United States v. Perez-Perez.
No. 19-2154. D.N.M. Judge Ebel. Alien in Possession of a Firearm—Failure to Advise of all Elements—Plain Error Review—Reasonable Probability of Entering Plea in Absence of Error.
March 29, 2021
In 2009 defendant entered the United States unlawfully. He married a US citizen in 2011 but did not take immediate steps to obtain lawful residency. After removal proceedings commenced in 2016, defendant began the process of adjusting his residency status to lawful based on his marriage, but he did not complete the process.
In 2017, the Drug Enforcement Agency determined that defendant was operating a drug-trafficking organization. When agents raided his house, they found 187 grams of heroin and 15 firearms. Defendant was initially charged with distribution of at least 100 grams of heroin and conspiracy to distribute. Each charge carried a five-year mandatory minimum sentence. Defendant then entered a plea agreement under which he pleaded guilty to distributing an unspecified quantity of heroin and being an alien in possession of a firearm in violation of 18 USC § 922(g)(5). Neither of these charges carried a mandatory minimum sentence. It was undisputed that the district court failed to advise defendant of two elements of the firearms offense: (1) that the alien is illegally or unlawfully present in the United States, and (2) that the alien knows he is illegally or unlawfully present. Defendant requested a downward variance from the sentencing guidelines, but the district court sentenced him, at the low end of the guidelines range, to 78 months on each count to run concurrently.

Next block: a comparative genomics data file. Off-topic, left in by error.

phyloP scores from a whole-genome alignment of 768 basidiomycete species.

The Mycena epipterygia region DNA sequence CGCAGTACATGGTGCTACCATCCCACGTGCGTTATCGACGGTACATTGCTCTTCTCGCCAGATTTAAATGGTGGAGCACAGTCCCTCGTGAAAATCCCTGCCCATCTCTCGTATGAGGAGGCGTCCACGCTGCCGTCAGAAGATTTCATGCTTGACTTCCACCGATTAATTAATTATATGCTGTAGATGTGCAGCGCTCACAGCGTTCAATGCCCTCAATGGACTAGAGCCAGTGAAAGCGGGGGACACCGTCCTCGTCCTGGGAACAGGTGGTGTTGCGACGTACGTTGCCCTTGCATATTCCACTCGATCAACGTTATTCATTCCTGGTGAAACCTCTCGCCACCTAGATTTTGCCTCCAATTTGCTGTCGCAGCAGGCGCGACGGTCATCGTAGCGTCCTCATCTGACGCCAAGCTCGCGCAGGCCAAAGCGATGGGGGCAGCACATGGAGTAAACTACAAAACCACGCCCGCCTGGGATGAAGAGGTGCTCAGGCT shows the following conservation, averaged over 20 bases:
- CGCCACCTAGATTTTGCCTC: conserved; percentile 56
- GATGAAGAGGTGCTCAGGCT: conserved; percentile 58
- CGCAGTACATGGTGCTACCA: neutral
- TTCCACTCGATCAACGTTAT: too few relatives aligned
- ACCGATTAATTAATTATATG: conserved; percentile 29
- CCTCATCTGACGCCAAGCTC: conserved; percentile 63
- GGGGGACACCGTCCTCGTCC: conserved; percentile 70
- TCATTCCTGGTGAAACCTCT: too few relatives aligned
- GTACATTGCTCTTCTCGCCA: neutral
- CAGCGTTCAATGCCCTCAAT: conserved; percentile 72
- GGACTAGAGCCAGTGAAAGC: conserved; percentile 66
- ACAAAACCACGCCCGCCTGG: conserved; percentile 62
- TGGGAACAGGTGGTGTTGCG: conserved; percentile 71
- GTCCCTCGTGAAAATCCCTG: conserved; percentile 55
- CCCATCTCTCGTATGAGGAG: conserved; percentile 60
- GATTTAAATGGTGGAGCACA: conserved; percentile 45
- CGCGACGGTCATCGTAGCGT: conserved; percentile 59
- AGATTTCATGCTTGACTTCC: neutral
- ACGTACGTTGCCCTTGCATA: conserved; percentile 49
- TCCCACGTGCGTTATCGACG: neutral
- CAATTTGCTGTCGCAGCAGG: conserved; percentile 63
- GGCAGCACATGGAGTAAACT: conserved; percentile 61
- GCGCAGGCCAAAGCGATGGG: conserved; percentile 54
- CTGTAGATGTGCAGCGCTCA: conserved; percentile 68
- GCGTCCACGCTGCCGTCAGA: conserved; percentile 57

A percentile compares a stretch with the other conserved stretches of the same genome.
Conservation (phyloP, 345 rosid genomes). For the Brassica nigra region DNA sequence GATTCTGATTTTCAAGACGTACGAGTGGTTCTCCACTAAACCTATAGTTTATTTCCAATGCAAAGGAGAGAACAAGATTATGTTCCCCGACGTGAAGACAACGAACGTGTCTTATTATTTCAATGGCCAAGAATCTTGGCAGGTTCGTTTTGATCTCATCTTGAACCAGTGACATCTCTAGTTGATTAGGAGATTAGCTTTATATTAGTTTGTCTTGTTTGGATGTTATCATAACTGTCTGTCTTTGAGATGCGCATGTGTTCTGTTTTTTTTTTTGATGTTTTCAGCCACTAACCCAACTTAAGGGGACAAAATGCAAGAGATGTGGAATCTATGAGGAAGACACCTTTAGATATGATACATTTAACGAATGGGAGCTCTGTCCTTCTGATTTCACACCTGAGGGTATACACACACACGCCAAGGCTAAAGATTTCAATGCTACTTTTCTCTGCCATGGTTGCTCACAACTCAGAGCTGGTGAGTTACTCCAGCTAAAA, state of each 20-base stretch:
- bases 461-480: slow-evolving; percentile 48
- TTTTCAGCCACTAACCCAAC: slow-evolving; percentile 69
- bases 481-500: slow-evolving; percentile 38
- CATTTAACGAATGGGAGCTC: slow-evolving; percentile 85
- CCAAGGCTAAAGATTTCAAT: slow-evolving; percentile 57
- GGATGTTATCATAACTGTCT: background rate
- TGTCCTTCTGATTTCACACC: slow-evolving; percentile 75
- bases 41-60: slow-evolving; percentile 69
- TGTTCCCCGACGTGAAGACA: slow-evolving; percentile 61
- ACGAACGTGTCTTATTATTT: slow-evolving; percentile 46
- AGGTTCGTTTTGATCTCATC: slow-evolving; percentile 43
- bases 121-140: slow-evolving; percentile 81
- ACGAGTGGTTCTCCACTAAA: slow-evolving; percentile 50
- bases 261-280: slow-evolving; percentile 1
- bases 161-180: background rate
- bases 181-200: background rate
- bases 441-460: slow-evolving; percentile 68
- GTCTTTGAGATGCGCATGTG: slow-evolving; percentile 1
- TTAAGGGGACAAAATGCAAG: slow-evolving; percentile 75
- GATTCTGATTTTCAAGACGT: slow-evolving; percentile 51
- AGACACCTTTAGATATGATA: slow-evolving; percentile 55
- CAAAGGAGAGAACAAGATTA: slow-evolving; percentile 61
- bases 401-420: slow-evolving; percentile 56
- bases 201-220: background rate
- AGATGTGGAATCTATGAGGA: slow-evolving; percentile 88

On appeal, defendant argued that the district court erred by failing to inform him of the two § 922(g)(5) elements before accepting his guilty plea and, accordingly, the plea must be vacated. Because defendant failed to raise the issue in district court, the Tenth Circuit reviewed for plain error. The government conceded that defendant satisfied the first two plain error prongs. As to the third prong, defendant was required to show “a reasonable probability that, but for the error, he would not have entered the plea.” In the uninformed-guilty-plea context, a defendant may satisfy the third prong of plain error review by establishing a plausible defense based on an erroneously omitted element. Here, the district court plainly erred by accepting defendant’s guilty plea without advising him of two § 922(g)(5) elements. And defendant established a plausible defense to the § 922(g)(5) offense because his claim that at the time of the offense, he was not aware that he was unlawfully present in the United States is credible. However, defendant agreed to plead guilty in exchange for the dismissal of charges that carried five-year mandatory minimums in hopes that this would result in a sentence below the five-year threshold. While defendant’s strategic choice did not succeed, the error has no impact on the reason defendant took the plea deal, so he cannot show a reasonable probability that, but for the error, he would not have pleaded guilty. Therefore, defendant failed to satisfy plain error review.
The conviction was affirmed.